on Fall Plumages, Weights, and Fat Condition in the Ruby-throated Hummingbird
R. A. Norris,
C. E. Connell, and D. W. Johnston
early September, 1955, an estimated 100 to 150 Ruby-throated Hummingbirds
foraged, waged battle, and roosted in about four acres of Crotalaria
in the Savannah River Plant area, Aiken County, South Carolina.
Much of their food was nectar taken from the Crotalaria flowers.
The birds’ numbers declined after mid-September, and the last
individuals were seen on September 24. Ten hummingbirds caught
in mist nets were color-marked, but there were no repeat records.
Both the shape of the sixth primary and the throat coloration provided
criteria for distinguishing in the hand males and females among immatures.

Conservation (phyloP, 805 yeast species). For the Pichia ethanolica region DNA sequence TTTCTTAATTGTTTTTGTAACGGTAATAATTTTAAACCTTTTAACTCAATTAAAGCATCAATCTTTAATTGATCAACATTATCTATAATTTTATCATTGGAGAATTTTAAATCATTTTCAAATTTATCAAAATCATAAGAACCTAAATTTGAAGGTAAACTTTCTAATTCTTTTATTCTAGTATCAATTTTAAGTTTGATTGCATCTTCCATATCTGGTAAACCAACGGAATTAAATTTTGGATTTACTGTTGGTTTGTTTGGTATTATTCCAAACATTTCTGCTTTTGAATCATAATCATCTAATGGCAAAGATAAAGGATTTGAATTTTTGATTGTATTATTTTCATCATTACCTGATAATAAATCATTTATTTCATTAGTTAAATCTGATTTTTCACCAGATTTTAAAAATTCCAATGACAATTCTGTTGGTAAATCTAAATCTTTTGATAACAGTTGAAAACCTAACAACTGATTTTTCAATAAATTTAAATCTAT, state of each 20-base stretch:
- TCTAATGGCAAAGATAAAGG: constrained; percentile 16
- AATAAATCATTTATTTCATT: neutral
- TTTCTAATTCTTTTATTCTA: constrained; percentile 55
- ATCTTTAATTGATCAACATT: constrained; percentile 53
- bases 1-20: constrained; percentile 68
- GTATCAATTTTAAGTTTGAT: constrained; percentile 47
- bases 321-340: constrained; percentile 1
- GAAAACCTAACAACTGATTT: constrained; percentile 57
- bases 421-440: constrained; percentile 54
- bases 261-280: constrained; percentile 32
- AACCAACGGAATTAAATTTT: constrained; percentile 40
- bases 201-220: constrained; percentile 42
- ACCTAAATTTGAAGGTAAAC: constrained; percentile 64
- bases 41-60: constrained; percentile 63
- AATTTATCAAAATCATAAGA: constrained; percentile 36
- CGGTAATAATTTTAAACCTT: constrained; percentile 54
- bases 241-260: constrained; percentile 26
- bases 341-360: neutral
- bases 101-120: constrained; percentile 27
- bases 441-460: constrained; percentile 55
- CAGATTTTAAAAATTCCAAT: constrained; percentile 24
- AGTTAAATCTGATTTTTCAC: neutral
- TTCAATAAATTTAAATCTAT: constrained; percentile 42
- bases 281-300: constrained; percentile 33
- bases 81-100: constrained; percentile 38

An adult female lacked the ventral buffiness characteristic of young
females. The sexes were present in about the same numbers, but
adults (male and female) seemed to comprise only about 7 per cent of
the aggregation. Body weights for summer and (especially) fall-collected
hummingbirds (including some from Georgia and Florida) averaged about
3.8 grams for females and about 3.5 grams for males. Weights increased
markedly after mid-September, as did fat content. Heart ratios,
in contrast, decreased with increase in body weight and fatness; heart
weight per se was relatively constant and was significantly greater
in males than in females. Fat content, expressed as per cent of
wet weight, ranged from about 11 to 15 per cent in June to about 41
to 46 per cent in heavy, premigratory individuals. The heaviest
birds, each carrying about two grams of fat, were thought to have sufficient
fuel to travel nonstop some 800 miles.
R.A., C.E. Connell, and D.W. Johnston. 1957. Notes on fall plumages,
weights, and fat condition in the ruby-throated hummingbird. The Wilson